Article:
Ikea is the world’s largest furniture retailer and a highly distinctive brand. It’s also a company with ambitious sustainability goals, and they have come together in Ikea’s latest UK store in Greenwich.
The most sustainable branch of IKEA so far, the Greenwich store was judged ‘outstanding’ by BREEAM earlier this year – the highest possible certification for a sustainable building, and the first retail building in the country to score over 90%. That makes Ikea’s latest blue monolith Britain’s greenest shop.
The building includes LED lighting, rainwater harvesting, and heating and cooling are handled by a geothermal system. Natural light and ventilation are used as much as possible. The roof has a solar array across three quarters of the space. The remaining quarter has been landscaped to include an insect friendly green roof, a publicly accessible garden and event space, and a third area with raised beds for growing food. There are orchard areas on the ground level too.
Materials matter of course, and the store makes good use of renewable and recycled materials in the building itself and the fittings.
As well as providing a high quality building, the store aims to inspire and enable greener lifestyle choices. It is accessible by public transport, with 46 buses an hour serving the site. And you don’t have to carry your stuff home if you load up on more cactuses and candles then you intended – a zero carbon delivery service can drop your shopping off around London by cargo bike.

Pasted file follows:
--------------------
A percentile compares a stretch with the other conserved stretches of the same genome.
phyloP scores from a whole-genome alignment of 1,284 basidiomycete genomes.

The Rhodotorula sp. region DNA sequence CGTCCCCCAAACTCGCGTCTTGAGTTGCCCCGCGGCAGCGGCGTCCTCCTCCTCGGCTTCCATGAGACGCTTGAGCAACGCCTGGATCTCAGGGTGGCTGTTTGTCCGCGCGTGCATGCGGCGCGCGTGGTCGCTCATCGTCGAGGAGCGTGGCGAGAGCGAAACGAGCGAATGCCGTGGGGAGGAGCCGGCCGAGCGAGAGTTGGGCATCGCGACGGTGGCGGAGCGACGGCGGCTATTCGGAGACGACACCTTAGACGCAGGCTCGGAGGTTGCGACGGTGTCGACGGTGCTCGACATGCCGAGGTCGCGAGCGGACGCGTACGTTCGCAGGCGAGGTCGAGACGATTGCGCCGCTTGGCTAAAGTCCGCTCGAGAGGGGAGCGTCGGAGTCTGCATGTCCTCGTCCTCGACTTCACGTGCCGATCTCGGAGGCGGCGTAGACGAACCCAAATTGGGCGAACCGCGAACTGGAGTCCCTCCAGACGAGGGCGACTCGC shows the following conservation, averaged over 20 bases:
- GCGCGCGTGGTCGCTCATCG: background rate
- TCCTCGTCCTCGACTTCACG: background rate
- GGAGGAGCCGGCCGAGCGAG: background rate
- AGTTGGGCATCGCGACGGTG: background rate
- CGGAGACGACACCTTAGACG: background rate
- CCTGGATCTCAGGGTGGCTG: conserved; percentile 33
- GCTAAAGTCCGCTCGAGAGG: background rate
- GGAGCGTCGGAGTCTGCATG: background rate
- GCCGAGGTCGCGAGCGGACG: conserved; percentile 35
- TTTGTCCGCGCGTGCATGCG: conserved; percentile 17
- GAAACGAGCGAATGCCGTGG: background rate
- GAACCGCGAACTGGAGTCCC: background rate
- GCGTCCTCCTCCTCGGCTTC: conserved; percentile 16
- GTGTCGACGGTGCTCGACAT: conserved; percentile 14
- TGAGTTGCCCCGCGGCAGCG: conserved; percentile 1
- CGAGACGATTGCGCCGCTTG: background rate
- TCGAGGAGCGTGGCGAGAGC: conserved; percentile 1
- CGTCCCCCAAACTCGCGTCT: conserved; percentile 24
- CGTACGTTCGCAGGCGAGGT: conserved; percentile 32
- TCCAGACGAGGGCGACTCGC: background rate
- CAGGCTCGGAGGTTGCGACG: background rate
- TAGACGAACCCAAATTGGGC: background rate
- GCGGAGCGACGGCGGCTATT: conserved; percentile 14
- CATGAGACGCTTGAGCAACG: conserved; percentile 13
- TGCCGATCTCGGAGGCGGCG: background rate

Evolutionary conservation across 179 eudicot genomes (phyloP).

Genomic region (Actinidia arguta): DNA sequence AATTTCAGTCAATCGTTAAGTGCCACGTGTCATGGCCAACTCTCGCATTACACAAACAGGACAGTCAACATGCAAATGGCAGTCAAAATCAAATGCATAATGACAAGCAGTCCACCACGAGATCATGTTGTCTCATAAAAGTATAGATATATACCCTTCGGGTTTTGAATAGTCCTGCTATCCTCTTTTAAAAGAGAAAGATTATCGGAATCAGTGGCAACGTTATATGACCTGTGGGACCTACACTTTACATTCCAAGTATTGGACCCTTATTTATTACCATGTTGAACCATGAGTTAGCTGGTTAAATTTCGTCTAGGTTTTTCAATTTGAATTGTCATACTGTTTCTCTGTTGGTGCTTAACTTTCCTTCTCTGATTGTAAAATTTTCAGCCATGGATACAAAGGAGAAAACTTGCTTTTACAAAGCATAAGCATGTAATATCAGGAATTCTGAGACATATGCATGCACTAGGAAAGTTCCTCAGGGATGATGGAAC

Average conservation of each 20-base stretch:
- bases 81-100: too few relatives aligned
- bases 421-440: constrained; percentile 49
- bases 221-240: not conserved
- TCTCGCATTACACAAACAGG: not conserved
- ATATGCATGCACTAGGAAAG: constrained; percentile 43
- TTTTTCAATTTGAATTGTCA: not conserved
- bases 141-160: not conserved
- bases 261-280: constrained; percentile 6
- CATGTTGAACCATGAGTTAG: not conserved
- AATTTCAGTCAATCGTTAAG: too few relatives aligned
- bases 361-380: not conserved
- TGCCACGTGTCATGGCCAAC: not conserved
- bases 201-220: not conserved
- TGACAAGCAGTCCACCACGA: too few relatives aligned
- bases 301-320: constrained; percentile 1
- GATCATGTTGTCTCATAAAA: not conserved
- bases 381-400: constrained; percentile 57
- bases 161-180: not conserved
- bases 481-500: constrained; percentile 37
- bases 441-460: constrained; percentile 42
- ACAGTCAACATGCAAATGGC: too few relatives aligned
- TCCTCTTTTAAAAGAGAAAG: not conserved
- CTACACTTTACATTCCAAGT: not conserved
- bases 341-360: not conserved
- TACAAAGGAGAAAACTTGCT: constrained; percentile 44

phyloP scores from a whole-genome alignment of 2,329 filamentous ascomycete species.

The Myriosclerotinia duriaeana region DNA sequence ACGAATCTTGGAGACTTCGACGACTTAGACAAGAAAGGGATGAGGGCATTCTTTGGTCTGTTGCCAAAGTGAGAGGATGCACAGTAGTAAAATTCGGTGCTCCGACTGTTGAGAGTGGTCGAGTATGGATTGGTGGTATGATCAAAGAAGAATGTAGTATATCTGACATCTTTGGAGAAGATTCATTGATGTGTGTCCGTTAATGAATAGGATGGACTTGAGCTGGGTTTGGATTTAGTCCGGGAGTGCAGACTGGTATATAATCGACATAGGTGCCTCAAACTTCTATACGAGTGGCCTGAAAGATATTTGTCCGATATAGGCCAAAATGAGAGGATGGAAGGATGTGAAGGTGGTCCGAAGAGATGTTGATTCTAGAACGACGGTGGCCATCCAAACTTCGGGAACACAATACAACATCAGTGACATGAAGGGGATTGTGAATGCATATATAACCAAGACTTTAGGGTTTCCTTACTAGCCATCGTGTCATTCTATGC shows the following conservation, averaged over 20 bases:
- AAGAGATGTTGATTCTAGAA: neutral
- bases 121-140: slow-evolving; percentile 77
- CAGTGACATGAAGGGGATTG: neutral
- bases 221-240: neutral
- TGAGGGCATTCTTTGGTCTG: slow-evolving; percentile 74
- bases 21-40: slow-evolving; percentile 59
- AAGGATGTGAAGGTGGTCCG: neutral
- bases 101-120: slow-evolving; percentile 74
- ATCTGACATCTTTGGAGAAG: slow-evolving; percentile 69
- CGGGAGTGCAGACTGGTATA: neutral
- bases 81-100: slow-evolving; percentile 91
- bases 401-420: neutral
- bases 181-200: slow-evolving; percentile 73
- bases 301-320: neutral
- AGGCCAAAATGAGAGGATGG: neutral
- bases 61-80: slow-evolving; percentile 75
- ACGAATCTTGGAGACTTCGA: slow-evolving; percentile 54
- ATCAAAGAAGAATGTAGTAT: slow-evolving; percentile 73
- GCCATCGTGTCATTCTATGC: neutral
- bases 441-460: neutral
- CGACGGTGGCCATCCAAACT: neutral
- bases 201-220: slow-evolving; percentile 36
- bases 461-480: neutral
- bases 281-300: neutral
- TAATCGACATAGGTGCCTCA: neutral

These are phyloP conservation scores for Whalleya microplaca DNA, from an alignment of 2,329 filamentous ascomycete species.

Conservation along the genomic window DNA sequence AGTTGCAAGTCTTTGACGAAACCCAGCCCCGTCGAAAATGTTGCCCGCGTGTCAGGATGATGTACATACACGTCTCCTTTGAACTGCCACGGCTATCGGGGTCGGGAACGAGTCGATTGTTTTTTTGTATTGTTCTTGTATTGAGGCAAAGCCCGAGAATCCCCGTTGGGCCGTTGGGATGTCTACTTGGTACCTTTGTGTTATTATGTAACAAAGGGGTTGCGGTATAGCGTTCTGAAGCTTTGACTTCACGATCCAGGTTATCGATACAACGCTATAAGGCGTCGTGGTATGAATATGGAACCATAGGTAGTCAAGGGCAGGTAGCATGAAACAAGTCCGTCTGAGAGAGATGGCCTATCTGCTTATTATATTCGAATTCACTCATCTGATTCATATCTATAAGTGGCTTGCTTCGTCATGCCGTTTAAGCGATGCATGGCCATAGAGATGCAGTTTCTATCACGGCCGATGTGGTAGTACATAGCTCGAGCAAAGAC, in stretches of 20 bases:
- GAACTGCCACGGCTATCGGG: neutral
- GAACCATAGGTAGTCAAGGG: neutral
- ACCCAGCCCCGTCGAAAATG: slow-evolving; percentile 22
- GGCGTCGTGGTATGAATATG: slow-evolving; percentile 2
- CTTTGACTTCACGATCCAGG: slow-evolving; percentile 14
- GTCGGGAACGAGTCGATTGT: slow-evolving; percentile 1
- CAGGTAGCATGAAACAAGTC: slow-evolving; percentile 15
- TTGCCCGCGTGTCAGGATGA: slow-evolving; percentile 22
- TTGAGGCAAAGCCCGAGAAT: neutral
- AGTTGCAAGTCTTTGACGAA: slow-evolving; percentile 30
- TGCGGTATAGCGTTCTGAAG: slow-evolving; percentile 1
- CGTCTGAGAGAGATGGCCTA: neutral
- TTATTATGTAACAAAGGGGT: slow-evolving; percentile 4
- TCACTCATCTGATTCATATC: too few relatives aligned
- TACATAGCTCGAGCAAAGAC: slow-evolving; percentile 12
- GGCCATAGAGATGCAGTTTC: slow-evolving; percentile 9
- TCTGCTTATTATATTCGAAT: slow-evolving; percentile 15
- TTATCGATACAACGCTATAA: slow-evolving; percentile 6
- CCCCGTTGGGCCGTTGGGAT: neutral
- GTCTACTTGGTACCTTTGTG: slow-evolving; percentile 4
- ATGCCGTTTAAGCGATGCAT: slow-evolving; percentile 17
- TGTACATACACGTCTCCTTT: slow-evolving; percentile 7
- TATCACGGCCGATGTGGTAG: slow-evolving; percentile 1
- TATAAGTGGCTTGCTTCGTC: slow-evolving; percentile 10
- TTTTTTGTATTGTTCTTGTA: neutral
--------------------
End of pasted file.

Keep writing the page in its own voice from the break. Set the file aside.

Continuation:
There are some experiments in the retail space itself too. There are open areas that are free for local groups to use, and that will host yoga and meditation sessions. Learning labs will host a wide variety of activities and workshops on greener living, and a glance at the in-store events page throws up classes on plant care, making upcycled beach bags, or running a zero waste kitchen.
As a retailer, it would be easy to point out that all of this is in service to consumer sales. But Ikea is an unusual company, privately owned and operated by a trust. It’s not a shareholder corporation and it can experiment more freely than many other large companies. That’s just as well, because Ikea operates at an enormous scale. The choices that they make cause ripples, and I hope that their future stores are built to a similar standard, whether in Britain or elsewhere.